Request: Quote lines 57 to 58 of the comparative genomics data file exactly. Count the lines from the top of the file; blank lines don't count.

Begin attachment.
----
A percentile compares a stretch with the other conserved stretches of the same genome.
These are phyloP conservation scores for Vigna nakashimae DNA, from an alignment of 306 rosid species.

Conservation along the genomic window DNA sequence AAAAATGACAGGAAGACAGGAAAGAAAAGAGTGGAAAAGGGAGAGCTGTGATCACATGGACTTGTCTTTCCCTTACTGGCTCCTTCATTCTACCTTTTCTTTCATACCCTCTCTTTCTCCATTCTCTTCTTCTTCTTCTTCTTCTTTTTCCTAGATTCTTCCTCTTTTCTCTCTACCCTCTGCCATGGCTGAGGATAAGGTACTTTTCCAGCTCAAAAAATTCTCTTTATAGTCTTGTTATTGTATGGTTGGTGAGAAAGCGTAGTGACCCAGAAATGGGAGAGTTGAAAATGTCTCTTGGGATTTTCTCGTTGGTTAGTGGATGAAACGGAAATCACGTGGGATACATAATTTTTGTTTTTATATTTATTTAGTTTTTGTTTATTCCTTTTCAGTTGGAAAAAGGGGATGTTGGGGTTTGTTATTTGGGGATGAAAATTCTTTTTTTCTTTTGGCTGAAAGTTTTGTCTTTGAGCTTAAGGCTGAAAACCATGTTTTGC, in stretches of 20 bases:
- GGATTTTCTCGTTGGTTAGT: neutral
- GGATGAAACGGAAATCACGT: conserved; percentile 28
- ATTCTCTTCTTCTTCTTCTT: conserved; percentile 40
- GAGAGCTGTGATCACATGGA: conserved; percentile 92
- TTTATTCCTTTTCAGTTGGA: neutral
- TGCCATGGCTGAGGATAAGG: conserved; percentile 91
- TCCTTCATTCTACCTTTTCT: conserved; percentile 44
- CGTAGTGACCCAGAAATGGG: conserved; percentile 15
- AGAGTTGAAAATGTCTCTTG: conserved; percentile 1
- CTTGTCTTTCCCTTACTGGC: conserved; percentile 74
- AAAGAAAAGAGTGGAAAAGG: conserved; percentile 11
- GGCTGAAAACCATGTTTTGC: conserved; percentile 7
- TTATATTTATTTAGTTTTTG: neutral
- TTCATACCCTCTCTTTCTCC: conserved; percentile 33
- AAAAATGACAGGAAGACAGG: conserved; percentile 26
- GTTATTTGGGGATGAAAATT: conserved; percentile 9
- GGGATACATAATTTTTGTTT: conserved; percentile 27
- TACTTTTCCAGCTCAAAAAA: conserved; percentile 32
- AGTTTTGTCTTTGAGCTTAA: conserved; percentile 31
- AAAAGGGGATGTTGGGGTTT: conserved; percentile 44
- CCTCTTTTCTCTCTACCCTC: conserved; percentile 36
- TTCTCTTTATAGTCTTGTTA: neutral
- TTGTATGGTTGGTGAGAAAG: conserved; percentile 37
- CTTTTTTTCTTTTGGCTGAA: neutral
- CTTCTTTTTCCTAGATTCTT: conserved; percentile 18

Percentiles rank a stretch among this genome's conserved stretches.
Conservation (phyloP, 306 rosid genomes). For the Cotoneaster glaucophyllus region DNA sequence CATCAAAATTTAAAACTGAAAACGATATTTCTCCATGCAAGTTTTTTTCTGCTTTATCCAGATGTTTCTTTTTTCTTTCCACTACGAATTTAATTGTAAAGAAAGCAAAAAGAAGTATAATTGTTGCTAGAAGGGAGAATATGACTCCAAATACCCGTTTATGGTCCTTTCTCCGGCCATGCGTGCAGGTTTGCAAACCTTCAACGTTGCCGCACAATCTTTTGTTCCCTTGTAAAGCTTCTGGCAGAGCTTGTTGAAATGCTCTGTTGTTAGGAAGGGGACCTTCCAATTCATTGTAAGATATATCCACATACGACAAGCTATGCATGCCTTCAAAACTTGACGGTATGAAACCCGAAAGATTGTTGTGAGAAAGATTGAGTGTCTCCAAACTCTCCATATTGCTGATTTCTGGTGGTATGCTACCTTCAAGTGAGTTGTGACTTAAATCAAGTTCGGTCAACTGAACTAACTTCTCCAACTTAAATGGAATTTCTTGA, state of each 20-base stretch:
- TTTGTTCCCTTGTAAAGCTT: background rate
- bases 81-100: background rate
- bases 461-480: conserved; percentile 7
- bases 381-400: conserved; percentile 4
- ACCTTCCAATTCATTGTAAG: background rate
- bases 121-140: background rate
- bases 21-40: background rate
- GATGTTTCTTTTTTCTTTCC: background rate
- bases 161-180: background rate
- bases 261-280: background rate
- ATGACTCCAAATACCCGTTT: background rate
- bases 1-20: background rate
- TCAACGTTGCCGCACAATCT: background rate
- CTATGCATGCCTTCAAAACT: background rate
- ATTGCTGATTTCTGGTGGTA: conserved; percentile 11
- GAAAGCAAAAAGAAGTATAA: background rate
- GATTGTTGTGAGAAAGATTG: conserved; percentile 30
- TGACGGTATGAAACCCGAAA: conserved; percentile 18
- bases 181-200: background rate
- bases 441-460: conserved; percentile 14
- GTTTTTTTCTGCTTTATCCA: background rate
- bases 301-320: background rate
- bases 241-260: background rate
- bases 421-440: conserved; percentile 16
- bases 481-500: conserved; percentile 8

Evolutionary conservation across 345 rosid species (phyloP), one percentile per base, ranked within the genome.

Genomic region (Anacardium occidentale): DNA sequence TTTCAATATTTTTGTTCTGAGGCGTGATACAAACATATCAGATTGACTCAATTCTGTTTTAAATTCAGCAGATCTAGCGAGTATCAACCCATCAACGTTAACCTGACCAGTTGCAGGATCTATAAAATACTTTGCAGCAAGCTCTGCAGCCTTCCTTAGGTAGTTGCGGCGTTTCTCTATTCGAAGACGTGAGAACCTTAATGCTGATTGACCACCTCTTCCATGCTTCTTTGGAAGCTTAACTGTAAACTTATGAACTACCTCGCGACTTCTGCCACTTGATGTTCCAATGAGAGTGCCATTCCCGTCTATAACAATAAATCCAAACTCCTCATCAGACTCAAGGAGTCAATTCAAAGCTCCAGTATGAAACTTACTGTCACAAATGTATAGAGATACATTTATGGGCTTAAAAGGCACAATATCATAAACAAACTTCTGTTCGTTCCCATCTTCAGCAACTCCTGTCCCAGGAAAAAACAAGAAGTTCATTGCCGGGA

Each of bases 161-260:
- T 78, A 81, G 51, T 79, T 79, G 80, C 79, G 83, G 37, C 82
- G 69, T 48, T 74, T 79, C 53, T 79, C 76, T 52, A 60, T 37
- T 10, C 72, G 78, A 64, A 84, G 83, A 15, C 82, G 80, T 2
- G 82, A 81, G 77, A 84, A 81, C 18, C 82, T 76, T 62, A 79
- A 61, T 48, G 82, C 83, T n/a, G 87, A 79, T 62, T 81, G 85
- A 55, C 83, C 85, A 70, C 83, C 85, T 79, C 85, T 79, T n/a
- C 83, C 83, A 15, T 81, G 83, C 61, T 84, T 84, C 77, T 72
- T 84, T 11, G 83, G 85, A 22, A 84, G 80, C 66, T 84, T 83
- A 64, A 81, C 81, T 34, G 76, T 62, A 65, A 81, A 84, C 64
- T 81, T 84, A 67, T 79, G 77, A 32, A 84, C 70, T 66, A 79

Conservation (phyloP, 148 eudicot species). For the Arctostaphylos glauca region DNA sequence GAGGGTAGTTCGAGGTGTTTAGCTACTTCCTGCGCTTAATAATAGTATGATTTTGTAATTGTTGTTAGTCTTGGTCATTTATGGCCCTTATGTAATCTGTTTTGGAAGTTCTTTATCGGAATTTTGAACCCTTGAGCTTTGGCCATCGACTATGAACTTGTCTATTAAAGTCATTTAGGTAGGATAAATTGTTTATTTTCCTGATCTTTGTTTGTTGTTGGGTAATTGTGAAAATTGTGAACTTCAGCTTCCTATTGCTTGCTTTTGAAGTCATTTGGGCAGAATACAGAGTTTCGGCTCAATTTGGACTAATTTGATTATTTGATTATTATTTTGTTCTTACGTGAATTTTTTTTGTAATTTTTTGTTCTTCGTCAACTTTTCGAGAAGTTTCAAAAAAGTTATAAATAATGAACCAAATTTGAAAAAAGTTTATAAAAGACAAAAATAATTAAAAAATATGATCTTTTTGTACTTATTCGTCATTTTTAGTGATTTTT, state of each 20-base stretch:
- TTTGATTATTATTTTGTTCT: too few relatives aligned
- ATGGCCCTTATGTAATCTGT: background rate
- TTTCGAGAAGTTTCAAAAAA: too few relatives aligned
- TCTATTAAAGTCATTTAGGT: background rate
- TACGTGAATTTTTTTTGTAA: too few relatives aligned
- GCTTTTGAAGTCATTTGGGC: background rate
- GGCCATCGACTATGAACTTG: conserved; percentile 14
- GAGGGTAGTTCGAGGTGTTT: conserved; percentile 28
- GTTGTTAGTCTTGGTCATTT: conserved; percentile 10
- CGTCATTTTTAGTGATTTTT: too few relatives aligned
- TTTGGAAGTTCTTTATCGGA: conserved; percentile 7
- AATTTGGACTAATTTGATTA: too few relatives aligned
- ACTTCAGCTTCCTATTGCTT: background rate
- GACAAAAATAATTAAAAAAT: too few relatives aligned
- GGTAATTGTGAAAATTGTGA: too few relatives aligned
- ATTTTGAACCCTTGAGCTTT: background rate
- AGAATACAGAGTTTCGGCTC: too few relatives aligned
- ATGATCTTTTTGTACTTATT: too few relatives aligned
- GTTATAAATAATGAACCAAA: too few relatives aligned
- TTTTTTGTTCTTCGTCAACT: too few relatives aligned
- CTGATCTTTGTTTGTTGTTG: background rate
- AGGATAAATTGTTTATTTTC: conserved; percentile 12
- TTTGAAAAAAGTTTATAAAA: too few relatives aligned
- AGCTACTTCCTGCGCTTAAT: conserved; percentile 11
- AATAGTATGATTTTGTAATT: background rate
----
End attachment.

Genomic region (Anacardium occidentale): DNA sequence TTTCAATATTTTTGTTCTGAGGCGTGATACAAACATATCAGATTGACTCAATTCTGTTTTAAATTCAGCAGATCTAGCGAGTATCAACCCATCAACGTTAACCTGACCAGTTGCAGGATCTATAAAATACTTTGCAGCAAGCTCTGCAGCCTTCCTTAGGTAGTTGCGGCGTTTCTCTATTCGAAGACGTGAGAACCTTAATGCTGATTGACCACCTCTTCCATGCTTCTTTGGAAGCTTAACTGTAAACTTATGAACTACCTCGCGACTTCTGCCACTTGATGTTCCAATGAGAGTGCCATTCCCGTCTATAACAATAAATCCAAACTCCTCATCAGACTCAAGGAGTCAATTCAAAGCTCCAGTATGAAACTTACTGTCACAAATGTATAGAGATACATTTATGGGCTTAAAAGGCACAATATCATAAACAAACTTCTGTTCGTTCCCATCTTCAGCAACTCCTGTCCCAGGAAAAAACAAGAAGTTCATTGCCGGGA

Each of bases 161-260: